Regarding the article "US Strength Begins in the Classroom," Oct. 23: I disagree with that conclusion. The American family is the fundamental source of this country's strength. But its stability has been suffering considerably with the United State's political and corporate misdirection during the past 25 years. Strengthen the family and we will see better educated children, increased savings, a superior work force, and greater respect for the world we live in.Wayne A. Lawson, Bellevue, Wash.
Continuing the condom quandary The article "Schools in Quandary on AIDS, Condoms," Oct. 9, examines the dilemma schools are in over ways to stem the expanding AIDS tragedy among sexually active teenagers. To curb the spread of the disease, condoms are being offered as a preventative device. But they also are regarded as tacitly condoning sex. As youngsters are encouraged to "Just Say No" to drugs, single teenagers can be prodded to "Just Say No" to sex. Total abstinence for unmarried couples may require a struggle, but the rewards - freedom from AIDS and peace of mind - surely make a prayerful effort to abstain really worthwhile. Our youth's sexual activity needs to be curbed in order to halt the spread of AIDS among them. Charles F. Rasoli, Long Island City, N.Y.
Japan and peacekeeping Regarding the article "Japan's Bid to Dispatch Soldiers Falters," Oct. 8: I am deeply disturbed by Japan's reluctance to send troops to participate in United Nations peacekeeping efforts. The article notes that the Japanese government seems reluctant to take its rightful place with the rest of the world's major powers and assume the responsibility for maintaining world peace. The bill before the Japanese Parliament, which would allow partial participation in UN peacekeeping forces, is an insult not only to all other nations participating in this program but also to the Japanese forces which might participate. Japan's conditions for involving its troops in peacekeeping efforts, such as limiting their forces to small arms which provide insufficient firepower and only joining missions when antagonistic parties have been separated by a cease-fire, are unrealistic and set a danger ous precedent. R. N. Brown III, Florence, Ala.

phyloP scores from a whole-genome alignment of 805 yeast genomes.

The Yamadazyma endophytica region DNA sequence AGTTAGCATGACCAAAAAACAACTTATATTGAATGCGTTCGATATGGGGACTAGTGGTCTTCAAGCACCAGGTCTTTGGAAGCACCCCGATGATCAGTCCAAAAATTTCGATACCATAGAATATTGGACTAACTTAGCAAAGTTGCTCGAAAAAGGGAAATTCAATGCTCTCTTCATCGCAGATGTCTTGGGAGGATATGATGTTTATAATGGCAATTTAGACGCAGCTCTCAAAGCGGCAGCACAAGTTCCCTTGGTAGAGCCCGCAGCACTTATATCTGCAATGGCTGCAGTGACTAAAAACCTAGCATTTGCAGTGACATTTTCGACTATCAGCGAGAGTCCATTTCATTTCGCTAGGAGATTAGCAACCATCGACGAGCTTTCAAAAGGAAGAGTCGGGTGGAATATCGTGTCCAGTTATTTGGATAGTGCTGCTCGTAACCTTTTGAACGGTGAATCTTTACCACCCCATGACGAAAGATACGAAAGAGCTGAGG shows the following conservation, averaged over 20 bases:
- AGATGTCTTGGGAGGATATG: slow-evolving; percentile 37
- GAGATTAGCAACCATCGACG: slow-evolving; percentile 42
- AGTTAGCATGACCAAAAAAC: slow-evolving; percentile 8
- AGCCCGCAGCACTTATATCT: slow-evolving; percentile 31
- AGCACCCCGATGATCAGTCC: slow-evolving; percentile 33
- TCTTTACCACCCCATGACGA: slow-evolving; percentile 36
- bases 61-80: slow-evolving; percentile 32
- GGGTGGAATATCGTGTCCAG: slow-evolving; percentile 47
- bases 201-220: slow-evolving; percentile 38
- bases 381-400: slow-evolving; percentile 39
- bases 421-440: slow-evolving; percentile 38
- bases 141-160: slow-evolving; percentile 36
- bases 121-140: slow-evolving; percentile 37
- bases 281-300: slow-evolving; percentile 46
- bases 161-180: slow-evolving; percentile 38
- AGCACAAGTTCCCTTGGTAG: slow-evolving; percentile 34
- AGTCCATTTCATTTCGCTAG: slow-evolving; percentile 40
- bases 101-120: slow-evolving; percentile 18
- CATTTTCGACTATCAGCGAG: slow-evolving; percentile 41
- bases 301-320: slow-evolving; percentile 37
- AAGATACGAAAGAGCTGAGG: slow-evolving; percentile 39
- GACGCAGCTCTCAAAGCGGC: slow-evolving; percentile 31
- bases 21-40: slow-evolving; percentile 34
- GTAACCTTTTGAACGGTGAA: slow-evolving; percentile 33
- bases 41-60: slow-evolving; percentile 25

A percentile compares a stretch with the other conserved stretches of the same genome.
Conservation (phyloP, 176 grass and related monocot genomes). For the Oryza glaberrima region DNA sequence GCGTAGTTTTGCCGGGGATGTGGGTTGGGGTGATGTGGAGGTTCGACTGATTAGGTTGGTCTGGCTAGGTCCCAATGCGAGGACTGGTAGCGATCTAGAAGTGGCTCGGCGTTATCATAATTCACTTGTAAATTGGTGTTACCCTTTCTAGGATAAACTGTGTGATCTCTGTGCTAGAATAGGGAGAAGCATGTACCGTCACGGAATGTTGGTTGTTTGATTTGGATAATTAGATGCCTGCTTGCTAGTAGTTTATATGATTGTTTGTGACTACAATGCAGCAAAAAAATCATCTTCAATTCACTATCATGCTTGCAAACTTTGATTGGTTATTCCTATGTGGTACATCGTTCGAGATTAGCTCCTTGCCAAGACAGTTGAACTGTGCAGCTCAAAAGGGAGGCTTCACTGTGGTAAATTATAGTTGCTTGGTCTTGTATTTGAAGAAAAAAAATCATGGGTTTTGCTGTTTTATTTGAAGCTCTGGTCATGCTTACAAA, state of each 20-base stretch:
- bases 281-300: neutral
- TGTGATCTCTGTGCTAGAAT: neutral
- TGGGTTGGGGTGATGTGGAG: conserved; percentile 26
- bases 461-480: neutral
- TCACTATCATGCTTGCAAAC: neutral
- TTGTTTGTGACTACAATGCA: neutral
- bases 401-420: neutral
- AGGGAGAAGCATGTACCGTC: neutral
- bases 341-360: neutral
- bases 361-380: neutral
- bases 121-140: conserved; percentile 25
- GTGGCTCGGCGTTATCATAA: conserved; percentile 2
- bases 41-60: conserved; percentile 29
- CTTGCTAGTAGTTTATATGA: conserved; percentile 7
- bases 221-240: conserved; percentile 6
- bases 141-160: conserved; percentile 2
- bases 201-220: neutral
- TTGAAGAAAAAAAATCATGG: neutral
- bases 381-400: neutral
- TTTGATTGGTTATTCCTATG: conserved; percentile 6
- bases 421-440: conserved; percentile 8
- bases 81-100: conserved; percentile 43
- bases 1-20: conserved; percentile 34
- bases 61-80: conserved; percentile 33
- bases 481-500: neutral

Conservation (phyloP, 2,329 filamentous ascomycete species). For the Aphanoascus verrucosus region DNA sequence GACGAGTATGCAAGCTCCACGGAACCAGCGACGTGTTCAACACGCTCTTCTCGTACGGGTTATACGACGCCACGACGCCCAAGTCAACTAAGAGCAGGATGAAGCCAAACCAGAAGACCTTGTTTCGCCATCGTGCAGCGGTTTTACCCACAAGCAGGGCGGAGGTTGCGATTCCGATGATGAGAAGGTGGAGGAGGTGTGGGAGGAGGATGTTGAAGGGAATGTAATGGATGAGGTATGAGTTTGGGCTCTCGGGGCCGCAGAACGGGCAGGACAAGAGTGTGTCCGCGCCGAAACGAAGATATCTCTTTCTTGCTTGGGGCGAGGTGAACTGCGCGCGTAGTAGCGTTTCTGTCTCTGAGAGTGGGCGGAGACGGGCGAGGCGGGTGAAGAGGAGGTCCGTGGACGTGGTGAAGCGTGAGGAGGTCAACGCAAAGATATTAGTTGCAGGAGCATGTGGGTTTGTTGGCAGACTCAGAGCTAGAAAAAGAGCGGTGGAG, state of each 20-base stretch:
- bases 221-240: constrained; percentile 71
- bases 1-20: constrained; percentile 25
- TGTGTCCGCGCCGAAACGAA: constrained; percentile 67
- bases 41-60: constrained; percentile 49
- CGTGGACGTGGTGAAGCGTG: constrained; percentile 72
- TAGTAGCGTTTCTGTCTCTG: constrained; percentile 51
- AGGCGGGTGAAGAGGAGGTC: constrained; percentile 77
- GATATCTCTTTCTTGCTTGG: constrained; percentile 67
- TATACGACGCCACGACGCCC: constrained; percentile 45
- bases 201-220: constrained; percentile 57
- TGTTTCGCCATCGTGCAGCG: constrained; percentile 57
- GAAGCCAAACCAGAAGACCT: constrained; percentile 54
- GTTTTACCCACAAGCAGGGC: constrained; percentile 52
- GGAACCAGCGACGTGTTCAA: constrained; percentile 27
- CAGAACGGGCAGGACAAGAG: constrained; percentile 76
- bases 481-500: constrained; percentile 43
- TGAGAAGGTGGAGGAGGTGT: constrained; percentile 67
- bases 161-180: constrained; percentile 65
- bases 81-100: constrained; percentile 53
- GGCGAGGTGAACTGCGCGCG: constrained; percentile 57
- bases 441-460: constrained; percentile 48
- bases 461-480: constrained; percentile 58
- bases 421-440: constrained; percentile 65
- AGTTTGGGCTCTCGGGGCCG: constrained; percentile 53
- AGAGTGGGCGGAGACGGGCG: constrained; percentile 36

States' stake in gambling Regarding the article "Three Colorado Towns Gamble on Slot Machines," Oct. 2: I find the spread of gambling in this country to be particularly alarming. It seems to me that the attitude of the 1980s, "spend now, pay later" is still prevalent within our society. Rather than tightening our belts in these rough economic times and exercising "save and invest" principles, we seem to be overindulging in wasteful pastimes such as gambling without much regard for the future. Of course, state governments are not going to discourage this sort of activity because it raises a great deal of money for their coffers, while getting them off the hook of having to raise taxes. But although legalized gambling may help a state's economy in the short term, in the long run it only fills the pockets of a corrupt few. I find the growing trend of legalized gambling disturbing because it signifies a serious lack of committed effort and leadership on the part of our politicians. Douglas K. Parbery, Florence, Ala.